Winter is here.
A breathtaking season finale, full of movement, vengeance and promise — the promise of a great victory across the sea, the promise of something learned in the Citadel's stunningly vast library — just wrapped up Game of Thrones Season 6.
There was also death. Lots of it. For all of its optimism, Season 6 was merciless, killing off characters both beloved and despised, sucker-punching us when we expected it least and streamlining the playing field in the process.
And there was a lot of greatness. This season, more than any other, Game of Thrones became something far, far more than "dragons and tits." Theories were confirmed, the dead were revived, theories were disproved and a bastard lost his life. Above all, the entire tone of the great game changed. This is now a story of survival.
Check out the video above to replay the best of this season's deaths, then stick around as we count down the 10 bloodiest, most memorable, most downright epic deaths of Season 6.
10. Doran Martell
"Not Doran!" screamed absolutely nobody as Ellaria Sand murdered the brother of the man she'd loved in the first of mercifully few visits to Dorne (just two, in fact) this season. It's almost like Benioff and Weiss looked at social media during Season 5 and said "let's do less of that."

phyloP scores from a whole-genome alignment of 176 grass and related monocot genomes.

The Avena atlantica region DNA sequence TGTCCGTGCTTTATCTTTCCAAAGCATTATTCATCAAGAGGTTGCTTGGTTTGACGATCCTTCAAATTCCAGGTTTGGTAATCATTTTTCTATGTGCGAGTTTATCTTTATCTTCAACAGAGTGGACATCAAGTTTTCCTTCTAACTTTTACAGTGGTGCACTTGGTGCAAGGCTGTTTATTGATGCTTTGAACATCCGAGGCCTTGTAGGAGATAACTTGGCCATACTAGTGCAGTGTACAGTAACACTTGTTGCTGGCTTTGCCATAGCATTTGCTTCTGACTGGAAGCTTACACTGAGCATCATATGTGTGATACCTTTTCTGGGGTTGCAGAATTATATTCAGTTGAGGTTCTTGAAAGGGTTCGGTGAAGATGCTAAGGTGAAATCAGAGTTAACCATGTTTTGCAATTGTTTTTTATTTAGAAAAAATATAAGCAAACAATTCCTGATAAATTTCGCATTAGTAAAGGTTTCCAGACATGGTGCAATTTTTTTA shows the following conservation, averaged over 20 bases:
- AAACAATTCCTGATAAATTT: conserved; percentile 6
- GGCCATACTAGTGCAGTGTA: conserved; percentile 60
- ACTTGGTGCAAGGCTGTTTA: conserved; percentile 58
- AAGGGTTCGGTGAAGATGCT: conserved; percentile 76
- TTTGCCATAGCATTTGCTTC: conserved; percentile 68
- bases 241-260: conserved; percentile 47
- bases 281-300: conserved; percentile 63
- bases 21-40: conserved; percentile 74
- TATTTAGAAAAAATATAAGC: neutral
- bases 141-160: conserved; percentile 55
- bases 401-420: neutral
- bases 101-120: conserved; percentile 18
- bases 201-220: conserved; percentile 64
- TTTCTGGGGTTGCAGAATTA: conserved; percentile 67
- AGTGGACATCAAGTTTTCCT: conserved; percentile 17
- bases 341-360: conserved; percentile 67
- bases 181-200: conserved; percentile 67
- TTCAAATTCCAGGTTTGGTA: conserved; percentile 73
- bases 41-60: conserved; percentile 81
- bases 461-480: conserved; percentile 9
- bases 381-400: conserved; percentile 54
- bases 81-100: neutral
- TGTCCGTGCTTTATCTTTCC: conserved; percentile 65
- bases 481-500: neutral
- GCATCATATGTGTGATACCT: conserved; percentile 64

9. Ser Alliser Thorne
Alliser Thorne, Jon Snow's perennial tormentor at Castle Black, deserved death the way I deserve wealth and success. By which I mean, a lot.
After his Murder on the Orient Express homage in the Season 5 finale, you knew karma would catch up with Ser Alliser — and when it did, it was glorious. To be fair to him, he took his hanging with good grace, using his last breath to disparage Jon Snow one final time. The man had his principles.
8. Walder Frey
Now that Arya has effectively taken on the role of Lady Stoneheart, vengeance is the only dish on the menu for the foreseeable future — and where better to start than with Ser Walder Frey?
The pitiful old pervert who betrayed guest right by slaughtering Catelyn, Robb and Talisa under his own roof had lived with the arrogance of a man who wanted everything for nothing, so it was fitting that he should die in a cold, dark room with nothing but an assassin and a pie filled with his own flesh and blood for company.